Soon after the episode aired, millions of American’s were convinced that there was actually a shortage, leading to them panicking and hoarding toilet paper, causing an actual shortage. Everyone pointed their finger at Carson, including Harold V. Froehlich, a Wisconsin congressman.

Saying Goodbye To Johnny Carson

Carson saying goodbye
Pinterest
Pinterest

After hosting The Tonight Show for 30 years, Johnny Carson gave his final farewell on May 22, 1992. During his time on the show, he had guests on ranging from Robert F. Kennedy to Muhammad Ali, and everyone in between.

His final words were said as he choked back tears, thanking his fans for their continuous support for all his years. In his final message, he stated, “I found something I always wanted to do and I enjoyed every minute of it.”

Exposing Uri Gellar

Carson and Gellar
YouTube/Johnny Carson
YouTube/Johnny Carson

Carson had no problem toying around with his guests and didn’t have any issue with exposing frauds that took advantage of the public either. When supposed psychic Uri Gellar appeared on the show in 1977, Carson and his team set up Gellar’s props without Gellar or his manager being able to inspect them before filming.

Unsurprisingly, although Gellar made strong claims that he was gifted with psychic powers, he was unable to reproduce any of the tricks that he usually did.

A Close Encounter With A Cheetah

Carson and cheetah
YouTube/Johnny Carson
YouTube/Johnny Carson

Another memorable guest appearance on the show was that of zoologists Joan Embery and Jim Fowler. On occasion, the two would join Carson on the show and bring exotic animals that Carson would often interact with and sometimes let climb on him! In one episode, the two zoologists brought in a cheetah.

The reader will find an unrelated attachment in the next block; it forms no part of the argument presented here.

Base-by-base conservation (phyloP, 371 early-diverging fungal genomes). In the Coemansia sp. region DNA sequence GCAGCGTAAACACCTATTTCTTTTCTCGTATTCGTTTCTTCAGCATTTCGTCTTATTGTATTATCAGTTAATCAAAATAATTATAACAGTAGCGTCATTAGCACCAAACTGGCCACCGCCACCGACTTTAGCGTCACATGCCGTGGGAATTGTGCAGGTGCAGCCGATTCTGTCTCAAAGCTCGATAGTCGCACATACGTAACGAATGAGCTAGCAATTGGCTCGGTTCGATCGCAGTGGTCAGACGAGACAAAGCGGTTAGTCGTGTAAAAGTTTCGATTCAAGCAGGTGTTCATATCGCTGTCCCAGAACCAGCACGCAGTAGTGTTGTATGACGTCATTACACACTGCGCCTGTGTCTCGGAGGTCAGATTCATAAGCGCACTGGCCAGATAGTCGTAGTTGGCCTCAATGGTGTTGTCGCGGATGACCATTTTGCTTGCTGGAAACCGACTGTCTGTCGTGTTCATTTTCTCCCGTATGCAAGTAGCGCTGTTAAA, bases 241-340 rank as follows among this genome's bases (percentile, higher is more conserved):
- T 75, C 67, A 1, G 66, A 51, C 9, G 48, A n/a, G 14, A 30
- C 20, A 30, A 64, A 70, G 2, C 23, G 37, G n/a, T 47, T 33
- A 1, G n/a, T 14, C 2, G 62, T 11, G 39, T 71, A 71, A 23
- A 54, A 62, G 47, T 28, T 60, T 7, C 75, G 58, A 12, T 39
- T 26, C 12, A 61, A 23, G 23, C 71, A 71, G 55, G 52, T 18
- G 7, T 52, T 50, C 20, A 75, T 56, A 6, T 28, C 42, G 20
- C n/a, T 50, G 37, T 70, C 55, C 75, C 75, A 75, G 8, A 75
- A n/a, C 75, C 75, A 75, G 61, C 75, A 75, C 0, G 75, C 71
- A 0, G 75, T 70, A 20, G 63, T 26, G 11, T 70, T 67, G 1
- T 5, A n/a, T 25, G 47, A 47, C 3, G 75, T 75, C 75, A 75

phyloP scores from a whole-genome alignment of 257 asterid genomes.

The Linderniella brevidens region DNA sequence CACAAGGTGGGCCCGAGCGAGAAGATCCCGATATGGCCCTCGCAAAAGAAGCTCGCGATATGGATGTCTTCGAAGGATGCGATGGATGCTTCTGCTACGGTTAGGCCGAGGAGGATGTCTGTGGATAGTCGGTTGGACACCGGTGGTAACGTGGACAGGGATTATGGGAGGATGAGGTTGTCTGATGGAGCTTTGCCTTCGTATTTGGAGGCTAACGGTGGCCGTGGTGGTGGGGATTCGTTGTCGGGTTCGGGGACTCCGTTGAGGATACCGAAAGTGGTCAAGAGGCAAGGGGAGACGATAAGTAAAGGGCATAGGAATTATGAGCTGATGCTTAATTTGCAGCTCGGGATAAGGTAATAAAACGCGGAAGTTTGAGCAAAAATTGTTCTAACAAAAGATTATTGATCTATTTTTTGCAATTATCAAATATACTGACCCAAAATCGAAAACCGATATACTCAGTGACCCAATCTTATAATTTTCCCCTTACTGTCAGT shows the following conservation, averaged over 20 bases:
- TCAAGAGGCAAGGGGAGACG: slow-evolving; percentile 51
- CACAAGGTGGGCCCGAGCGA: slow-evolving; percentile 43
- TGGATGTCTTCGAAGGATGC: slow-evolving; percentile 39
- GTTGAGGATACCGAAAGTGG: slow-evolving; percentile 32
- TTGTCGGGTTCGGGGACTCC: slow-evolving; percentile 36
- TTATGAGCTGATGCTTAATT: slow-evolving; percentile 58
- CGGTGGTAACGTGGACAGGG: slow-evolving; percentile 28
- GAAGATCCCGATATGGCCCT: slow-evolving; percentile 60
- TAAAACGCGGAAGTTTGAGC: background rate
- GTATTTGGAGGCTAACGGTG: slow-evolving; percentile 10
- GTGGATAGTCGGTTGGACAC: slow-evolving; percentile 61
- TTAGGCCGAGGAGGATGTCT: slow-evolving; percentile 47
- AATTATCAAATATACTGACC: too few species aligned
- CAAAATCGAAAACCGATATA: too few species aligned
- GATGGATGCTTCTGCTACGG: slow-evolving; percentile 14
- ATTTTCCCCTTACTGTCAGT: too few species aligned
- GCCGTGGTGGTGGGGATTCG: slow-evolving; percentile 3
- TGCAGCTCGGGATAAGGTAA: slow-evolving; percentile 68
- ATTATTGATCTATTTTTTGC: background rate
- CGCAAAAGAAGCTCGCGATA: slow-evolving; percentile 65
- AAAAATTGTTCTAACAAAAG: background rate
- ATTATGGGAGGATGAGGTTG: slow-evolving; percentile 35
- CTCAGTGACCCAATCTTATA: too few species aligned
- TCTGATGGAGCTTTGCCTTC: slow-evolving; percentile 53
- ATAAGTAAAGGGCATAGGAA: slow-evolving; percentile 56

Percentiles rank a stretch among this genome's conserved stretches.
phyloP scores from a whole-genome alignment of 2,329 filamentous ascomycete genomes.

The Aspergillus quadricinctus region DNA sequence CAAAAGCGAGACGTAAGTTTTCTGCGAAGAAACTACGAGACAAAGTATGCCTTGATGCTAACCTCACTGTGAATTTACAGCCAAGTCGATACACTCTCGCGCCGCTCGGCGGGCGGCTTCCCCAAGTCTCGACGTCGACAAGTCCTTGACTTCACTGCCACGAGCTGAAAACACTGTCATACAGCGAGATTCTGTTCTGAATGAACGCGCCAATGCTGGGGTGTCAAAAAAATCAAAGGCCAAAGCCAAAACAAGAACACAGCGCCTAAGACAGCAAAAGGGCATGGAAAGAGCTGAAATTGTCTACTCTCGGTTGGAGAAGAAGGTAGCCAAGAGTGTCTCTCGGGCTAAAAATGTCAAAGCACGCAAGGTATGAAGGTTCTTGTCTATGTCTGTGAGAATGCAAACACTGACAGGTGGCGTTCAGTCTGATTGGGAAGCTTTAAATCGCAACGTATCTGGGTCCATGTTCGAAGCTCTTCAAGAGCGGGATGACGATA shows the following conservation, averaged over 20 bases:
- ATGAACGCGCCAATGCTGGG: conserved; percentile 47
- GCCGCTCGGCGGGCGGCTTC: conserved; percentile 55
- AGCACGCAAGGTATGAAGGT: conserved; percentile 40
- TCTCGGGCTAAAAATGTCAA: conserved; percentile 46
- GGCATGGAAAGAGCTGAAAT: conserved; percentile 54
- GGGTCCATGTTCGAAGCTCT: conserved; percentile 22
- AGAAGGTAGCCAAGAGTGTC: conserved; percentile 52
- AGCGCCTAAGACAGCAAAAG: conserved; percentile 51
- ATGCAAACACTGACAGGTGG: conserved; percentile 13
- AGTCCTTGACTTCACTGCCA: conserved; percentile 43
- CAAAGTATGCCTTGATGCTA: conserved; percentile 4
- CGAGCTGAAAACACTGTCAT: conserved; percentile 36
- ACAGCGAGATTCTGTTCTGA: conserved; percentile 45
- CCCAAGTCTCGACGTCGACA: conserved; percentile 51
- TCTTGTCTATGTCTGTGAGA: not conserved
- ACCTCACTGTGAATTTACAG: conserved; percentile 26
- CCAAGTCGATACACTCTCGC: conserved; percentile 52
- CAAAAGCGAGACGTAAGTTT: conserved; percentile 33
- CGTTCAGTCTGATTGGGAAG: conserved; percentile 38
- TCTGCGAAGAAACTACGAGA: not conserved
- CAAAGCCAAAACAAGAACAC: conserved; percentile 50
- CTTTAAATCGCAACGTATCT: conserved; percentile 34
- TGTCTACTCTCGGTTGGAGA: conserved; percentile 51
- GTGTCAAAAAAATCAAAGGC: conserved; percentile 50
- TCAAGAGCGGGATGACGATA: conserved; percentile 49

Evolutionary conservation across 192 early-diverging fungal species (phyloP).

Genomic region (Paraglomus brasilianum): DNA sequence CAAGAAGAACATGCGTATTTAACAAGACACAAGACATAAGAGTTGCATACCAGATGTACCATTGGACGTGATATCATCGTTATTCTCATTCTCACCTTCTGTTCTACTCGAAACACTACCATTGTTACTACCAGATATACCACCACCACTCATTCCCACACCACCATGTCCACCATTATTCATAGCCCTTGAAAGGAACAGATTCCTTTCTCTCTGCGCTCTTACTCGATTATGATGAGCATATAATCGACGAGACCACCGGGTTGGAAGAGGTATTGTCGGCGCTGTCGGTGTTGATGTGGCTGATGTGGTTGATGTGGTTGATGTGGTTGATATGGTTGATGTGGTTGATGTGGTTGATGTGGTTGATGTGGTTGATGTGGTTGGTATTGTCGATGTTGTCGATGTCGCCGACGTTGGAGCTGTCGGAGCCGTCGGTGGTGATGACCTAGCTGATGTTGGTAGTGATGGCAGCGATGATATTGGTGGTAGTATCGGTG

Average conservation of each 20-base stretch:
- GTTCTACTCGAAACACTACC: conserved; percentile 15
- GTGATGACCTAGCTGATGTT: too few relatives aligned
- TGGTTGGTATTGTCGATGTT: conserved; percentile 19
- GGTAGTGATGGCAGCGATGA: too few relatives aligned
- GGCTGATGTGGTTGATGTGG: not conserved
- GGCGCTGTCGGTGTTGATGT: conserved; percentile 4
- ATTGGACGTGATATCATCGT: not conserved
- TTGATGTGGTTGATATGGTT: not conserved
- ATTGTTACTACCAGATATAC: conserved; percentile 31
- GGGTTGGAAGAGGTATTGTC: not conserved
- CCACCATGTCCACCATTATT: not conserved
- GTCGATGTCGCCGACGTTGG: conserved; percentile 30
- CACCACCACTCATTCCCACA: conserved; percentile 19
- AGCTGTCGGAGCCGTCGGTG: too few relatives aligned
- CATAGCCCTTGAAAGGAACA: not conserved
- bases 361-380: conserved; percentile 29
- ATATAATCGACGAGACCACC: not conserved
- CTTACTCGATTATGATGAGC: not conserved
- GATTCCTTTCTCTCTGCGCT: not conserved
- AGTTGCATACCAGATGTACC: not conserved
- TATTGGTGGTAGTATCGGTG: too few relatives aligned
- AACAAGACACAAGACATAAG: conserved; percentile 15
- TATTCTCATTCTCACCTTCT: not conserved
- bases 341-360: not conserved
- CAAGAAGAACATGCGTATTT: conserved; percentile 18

Yet, when Carson came too close to the cage, the cheetah tried to swat him with its paw. This resulted in Carson jumping into Ed McMahon’s arms for comedic effect.

James Randi’s Video About Peter Poppoff

Carson and Randi
YouTube/Johnny Carson
YouTube/Johnny Carson

James Randi was a friend of Carson as well as a trained stage magician. In 1987, Randi made an appearance on the show to help expose the self-proclaimed faith healer Peter Popoff. While Popoff claimed that his knowledge of the audience members’ problems came from “Godly visions,” Carson and Randi knew otherwise.

In the episode, Randi provided Carson and his audience with a video that showed Popoff’s wife describing the people for him to heal through a microphone that was connected to a hidden hearing aid used by Popoff.

Carson Had A Soft Spot For Orson Wells

Carson and Orson Wells
Hulton Archive/Getty Images
Hulton Archive/Getty Images

Johnny Carson may have appeared to be an extremely approachable and jovial man on his show. Yet, in reality, he was all business when it came to the show. Apparently, he would rarely interact with his guests behind the camera, even those that he had known for years.

Yet, that wasn’t the case when it came to renowned actor Orson Wells. Supposedly, the crew of the show was speechless when Carson sought Wells out to say hello prior to the taping. He must have been quite the fan!